The Audi R8 GT has the R tronic on board, which can be controlled via paddles on the steering wheel. The automated manual transmission offers the advantages of a manual gearbox – high efficiency, compact dimensions and low weight – but changes gears much faster than any driver could.
The speed at which the R tronic works varies as a function of engine speed and the shift program. Two manual and two fully automatic modes are available. At high load and revs, gear changes take only around one-tenth of a second.
The driver’s commands are transmitted electronically to the switching unit of the R tronic. Powered by an electric pump, its hydraulic fluid system provides the required pressure of 40 to 50 bar. The hydraulics actuate the clutch, which at only 215 millimeters (8.46 in) is very compact. This compactness is necessary because of the low installation position of the R8 engines. Gear changes are performed with the help of a second hydraulic block.
The R tronic also features the “Launch Control” program, which enables the R8 GT to spring into action in spectacular style. It modulates the throttle valves in conjunction with the engagement of the clutch at high startup revs so that the engine’s power is delivered to the road with minimal wheel slip.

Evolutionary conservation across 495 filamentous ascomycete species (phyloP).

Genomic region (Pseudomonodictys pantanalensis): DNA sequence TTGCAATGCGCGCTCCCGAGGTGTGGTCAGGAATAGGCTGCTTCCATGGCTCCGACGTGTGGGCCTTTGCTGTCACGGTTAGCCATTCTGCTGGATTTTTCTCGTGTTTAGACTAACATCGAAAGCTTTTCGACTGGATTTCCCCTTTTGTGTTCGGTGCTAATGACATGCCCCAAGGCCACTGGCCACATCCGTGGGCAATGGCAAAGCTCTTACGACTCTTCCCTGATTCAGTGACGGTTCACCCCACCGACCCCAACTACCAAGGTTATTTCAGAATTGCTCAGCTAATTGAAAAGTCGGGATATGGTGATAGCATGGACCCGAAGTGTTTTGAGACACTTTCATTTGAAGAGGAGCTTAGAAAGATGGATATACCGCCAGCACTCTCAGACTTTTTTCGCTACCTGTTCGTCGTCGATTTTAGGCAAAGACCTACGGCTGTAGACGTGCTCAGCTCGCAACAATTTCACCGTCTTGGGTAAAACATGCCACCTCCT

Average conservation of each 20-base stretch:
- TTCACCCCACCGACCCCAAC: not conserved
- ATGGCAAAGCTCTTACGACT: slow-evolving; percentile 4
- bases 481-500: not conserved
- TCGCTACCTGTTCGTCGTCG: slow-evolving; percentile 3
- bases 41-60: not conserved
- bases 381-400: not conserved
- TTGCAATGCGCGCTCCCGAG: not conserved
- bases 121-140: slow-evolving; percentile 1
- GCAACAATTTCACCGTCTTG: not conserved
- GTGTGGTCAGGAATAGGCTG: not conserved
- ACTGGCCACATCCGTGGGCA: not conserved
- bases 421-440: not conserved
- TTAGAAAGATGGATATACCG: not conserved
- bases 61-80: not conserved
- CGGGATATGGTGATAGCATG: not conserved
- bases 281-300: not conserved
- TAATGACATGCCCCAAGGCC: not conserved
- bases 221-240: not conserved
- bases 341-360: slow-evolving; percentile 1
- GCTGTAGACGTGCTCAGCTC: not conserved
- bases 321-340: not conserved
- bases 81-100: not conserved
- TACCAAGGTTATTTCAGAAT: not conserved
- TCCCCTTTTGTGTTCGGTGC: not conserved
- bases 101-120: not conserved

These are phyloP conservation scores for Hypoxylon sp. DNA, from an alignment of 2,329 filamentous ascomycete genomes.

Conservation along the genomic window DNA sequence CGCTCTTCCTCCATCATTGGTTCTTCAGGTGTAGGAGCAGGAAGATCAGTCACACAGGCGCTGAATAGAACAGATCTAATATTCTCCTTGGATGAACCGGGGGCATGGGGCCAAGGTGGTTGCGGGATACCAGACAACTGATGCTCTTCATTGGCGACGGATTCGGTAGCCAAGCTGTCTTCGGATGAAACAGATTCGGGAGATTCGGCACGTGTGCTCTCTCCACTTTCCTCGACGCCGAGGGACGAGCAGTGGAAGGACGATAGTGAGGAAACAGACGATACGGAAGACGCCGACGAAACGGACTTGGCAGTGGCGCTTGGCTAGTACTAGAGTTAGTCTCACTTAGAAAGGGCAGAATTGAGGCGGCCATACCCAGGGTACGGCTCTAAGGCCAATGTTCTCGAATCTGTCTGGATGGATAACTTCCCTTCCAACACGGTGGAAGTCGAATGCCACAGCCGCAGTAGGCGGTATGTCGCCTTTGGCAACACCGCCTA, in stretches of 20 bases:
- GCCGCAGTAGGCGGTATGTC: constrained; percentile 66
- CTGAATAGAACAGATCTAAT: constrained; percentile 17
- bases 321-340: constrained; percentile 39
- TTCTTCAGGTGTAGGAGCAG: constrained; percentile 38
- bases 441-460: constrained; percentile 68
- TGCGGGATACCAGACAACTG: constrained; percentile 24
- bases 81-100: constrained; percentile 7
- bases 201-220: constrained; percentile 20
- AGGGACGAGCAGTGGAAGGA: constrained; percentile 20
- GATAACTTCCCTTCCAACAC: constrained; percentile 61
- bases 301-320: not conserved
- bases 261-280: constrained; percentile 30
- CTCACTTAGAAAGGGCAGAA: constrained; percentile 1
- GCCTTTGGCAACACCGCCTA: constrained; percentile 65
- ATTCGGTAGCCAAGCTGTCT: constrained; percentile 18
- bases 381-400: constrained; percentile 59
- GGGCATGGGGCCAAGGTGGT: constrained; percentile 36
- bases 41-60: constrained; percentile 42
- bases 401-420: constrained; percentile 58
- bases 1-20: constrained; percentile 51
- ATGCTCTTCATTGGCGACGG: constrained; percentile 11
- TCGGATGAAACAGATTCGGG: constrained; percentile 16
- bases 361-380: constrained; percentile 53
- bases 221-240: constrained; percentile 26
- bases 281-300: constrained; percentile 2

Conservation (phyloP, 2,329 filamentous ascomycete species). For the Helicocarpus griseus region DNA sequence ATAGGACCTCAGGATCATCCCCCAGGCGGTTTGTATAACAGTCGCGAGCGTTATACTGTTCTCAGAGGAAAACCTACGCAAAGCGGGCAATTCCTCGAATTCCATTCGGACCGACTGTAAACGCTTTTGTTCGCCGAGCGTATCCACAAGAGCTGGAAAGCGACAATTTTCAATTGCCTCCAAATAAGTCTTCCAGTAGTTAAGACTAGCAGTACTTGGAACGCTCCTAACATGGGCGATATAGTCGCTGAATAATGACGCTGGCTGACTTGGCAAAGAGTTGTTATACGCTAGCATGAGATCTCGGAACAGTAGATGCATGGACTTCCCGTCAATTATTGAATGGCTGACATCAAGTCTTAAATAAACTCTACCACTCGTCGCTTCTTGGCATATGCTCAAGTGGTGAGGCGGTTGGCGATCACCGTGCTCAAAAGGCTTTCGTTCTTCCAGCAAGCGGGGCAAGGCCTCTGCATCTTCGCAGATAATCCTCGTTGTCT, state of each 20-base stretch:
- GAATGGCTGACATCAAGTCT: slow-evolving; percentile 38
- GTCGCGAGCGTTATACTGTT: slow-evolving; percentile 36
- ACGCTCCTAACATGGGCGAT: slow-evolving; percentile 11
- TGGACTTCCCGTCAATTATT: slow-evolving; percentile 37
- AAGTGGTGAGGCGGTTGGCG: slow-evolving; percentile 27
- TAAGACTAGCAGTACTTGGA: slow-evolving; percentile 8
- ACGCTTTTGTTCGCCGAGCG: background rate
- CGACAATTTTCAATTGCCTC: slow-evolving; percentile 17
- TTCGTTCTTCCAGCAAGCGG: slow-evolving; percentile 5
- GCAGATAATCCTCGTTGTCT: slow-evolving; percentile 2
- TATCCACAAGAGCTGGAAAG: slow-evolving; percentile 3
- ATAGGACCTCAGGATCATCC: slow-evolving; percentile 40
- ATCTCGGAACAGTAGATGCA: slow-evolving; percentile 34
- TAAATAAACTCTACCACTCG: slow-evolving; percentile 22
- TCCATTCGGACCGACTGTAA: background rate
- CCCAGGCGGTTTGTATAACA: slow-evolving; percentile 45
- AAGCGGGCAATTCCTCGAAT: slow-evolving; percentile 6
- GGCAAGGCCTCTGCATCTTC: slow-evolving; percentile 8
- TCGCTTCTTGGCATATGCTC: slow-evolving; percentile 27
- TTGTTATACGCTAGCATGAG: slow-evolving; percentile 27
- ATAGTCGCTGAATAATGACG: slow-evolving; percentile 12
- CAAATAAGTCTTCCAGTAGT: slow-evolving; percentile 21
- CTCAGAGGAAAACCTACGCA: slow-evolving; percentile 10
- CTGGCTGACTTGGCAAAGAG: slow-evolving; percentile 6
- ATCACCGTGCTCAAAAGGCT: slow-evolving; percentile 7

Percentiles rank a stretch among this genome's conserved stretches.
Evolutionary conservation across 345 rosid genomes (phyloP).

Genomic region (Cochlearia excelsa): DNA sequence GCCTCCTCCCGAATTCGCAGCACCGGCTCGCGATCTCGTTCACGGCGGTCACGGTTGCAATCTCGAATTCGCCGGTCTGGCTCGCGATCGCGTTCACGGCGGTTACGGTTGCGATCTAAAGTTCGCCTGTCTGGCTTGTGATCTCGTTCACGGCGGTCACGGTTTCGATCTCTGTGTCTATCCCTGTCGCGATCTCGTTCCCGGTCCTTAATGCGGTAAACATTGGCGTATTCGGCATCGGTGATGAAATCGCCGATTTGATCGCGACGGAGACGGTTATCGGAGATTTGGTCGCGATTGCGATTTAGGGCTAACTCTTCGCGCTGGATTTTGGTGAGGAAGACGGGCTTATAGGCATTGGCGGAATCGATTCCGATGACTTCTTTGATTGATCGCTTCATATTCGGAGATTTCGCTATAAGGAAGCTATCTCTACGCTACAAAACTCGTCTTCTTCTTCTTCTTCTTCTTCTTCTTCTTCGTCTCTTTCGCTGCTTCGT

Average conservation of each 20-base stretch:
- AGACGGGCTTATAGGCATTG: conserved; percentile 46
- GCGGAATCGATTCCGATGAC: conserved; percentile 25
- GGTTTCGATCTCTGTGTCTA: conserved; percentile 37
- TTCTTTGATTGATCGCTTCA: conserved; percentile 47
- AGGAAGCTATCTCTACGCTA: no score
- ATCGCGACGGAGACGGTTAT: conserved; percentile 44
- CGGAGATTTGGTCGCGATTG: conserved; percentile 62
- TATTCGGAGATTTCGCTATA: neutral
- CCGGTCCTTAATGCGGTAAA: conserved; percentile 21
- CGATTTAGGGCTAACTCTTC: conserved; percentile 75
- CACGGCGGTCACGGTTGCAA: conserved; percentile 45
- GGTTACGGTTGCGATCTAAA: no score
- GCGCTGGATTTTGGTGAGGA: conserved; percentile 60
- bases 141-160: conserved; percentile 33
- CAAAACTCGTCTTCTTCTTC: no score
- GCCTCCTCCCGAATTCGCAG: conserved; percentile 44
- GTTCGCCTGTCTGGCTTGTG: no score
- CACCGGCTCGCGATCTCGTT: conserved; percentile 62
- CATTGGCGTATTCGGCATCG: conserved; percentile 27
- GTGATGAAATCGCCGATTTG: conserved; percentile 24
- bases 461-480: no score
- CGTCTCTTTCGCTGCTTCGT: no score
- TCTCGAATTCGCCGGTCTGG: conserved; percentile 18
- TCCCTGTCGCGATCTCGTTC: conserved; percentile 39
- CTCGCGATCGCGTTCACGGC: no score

With its longitudinally mounted mid-engine, the Audi R8 GT has a weight distribution of 43:57, and its quattro powertrain accordingly sends a majority of the power to the rear axle. The transmission is located behind the V10, and it includes an auxiliary drive for a prop shaft running below the engine to the front axle, where a viscous coupling distributes the power. In regular operation, it diverts roughly 15 percent of the torque to the front axle and can send up to an additional 15 percent to the front extremely quickly if the rear wheels begin to slip.
The primary component of the viscous coupling is a package of round clutch disks that rotate in a viscous liquid. If they rotate at greatly different speeds due to decreasing traction at the rear axle, the oil becomes more viscous as a result of its internal friction and increased torque is delivered to the front axle. A mechanically locking differential at the rear axle further improves traction. It provides up to 25 percent lockup when accelerating and up to 40 percent on the overrun.
The equipment, data and prices specified in this document refer to the model range offered in Germany. Subject to change without notice; errors and omissions excepted.